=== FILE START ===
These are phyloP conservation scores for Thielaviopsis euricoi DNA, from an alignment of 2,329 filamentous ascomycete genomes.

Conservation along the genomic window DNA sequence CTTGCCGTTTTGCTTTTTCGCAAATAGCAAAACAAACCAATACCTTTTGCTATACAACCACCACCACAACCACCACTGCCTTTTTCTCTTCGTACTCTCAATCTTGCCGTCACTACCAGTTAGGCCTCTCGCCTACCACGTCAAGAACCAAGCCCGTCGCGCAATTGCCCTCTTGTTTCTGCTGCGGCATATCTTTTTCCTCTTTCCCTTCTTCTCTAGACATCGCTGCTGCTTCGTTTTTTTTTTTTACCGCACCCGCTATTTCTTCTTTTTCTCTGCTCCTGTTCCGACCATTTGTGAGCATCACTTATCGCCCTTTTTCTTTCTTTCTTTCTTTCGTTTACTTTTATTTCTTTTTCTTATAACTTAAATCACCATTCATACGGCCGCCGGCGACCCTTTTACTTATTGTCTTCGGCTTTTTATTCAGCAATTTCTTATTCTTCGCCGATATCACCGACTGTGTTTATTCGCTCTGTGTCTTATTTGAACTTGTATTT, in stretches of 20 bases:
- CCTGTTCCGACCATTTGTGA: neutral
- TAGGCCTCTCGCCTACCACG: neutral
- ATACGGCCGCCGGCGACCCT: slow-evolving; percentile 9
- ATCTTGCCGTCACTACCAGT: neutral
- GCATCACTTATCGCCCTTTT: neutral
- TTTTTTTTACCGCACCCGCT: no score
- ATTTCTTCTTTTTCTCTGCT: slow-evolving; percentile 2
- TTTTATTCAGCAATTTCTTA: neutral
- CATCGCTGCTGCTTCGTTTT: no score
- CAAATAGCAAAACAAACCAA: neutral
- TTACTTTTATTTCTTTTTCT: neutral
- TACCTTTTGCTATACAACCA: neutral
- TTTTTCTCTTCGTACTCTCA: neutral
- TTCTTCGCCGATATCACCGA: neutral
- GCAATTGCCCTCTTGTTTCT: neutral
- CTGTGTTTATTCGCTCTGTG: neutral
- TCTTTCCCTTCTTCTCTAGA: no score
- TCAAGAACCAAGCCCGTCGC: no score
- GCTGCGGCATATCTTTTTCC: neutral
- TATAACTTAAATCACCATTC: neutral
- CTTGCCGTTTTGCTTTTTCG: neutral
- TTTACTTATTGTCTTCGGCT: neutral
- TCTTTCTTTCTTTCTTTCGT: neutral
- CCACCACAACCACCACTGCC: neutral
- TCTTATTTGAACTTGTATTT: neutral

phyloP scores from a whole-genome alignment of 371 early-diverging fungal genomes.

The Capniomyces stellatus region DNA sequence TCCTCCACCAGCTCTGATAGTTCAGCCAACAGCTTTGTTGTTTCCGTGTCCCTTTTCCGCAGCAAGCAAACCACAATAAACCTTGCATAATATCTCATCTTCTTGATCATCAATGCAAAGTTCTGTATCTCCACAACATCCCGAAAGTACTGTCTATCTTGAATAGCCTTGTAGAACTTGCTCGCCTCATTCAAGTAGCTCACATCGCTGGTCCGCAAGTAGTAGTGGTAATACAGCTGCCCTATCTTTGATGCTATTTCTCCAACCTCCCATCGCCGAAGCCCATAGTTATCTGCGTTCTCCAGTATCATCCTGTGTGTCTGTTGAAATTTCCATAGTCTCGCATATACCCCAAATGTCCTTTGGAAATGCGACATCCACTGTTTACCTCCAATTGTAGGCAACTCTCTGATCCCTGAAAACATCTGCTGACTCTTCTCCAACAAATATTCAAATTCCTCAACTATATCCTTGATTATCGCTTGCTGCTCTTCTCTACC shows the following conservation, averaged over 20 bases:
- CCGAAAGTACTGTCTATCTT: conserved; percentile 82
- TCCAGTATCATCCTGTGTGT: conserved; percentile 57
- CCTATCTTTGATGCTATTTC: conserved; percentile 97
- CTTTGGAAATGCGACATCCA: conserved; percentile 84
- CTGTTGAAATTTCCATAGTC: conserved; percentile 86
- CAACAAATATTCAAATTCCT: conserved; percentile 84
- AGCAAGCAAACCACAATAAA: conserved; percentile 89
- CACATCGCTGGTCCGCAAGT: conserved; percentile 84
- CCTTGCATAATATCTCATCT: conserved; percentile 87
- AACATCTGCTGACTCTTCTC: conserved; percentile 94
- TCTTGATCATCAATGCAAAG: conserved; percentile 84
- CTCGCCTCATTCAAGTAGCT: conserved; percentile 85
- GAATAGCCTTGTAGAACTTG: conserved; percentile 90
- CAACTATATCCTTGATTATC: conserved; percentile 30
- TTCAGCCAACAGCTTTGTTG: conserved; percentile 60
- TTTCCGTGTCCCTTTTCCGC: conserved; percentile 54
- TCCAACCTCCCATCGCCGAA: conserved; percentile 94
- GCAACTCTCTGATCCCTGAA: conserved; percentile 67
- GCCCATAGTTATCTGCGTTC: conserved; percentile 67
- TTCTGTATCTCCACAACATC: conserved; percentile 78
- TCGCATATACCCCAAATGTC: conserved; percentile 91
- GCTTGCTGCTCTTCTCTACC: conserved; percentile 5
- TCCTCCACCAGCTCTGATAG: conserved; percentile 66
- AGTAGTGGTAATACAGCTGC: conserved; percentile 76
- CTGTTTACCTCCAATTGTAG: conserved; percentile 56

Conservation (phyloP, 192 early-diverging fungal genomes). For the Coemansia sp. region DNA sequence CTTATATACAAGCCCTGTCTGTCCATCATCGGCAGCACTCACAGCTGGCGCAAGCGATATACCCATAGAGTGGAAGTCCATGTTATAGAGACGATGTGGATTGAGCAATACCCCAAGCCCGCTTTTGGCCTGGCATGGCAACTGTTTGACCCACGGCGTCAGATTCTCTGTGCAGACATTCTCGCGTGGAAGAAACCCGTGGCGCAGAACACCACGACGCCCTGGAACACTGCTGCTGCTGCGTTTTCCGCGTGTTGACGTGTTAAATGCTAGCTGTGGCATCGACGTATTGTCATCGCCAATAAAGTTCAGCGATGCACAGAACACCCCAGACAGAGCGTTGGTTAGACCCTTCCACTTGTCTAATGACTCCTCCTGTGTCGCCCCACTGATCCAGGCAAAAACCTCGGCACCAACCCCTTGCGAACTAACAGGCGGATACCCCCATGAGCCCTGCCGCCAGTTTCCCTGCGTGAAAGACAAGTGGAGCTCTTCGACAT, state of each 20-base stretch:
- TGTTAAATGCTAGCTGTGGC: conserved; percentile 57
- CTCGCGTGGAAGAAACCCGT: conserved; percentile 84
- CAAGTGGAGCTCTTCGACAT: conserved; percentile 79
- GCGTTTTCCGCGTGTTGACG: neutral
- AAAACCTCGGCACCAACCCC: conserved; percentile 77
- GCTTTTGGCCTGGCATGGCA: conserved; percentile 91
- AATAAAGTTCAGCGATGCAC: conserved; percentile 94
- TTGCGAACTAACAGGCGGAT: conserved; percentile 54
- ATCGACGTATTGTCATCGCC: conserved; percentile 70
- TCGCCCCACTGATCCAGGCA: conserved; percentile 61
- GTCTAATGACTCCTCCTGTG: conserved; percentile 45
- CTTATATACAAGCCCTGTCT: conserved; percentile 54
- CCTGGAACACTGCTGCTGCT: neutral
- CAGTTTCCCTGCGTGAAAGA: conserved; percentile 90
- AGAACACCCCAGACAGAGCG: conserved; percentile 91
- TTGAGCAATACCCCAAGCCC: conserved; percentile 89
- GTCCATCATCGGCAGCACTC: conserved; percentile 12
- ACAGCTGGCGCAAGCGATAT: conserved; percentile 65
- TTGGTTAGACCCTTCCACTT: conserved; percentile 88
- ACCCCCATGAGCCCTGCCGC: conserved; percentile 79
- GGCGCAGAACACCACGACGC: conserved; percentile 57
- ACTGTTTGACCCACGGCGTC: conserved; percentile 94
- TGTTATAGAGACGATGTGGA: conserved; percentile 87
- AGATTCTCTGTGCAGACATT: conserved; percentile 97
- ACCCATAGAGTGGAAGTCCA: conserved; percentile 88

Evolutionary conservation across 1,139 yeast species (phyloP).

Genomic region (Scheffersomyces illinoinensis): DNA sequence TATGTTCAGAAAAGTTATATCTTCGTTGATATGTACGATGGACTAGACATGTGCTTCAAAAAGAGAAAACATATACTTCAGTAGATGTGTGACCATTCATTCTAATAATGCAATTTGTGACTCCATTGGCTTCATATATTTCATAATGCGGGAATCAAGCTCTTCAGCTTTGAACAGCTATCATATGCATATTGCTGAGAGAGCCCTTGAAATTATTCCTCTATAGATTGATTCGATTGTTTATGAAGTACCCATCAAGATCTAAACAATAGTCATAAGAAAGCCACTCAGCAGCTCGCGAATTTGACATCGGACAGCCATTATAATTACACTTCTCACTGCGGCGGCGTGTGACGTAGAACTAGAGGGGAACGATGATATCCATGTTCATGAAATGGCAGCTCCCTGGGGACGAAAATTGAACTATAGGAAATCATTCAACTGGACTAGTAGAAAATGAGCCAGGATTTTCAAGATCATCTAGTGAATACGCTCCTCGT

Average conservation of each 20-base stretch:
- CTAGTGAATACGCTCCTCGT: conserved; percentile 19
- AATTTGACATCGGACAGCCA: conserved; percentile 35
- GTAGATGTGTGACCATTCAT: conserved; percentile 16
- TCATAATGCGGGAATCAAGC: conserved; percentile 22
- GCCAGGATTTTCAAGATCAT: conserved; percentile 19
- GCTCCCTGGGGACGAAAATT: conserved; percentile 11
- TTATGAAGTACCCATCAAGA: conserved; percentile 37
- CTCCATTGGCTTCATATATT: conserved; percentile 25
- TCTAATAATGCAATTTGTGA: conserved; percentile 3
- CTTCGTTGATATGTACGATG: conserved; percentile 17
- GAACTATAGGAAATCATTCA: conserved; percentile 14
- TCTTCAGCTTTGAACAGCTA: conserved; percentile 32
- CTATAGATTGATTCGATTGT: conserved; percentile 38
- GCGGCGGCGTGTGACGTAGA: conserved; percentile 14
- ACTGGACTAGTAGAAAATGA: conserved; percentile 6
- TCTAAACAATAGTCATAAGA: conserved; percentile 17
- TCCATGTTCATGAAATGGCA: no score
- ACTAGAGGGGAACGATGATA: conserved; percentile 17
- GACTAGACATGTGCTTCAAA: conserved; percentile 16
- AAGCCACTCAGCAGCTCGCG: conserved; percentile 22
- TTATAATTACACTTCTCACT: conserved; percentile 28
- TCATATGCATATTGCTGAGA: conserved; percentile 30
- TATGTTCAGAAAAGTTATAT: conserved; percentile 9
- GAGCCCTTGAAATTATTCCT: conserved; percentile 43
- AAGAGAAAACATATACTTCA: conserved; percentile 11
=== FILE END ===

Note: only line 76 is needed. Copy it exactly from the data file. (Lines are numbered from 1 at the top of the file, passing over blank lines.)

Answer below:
- GGCGCAGAACACCACGACGC: conserved; percentile 57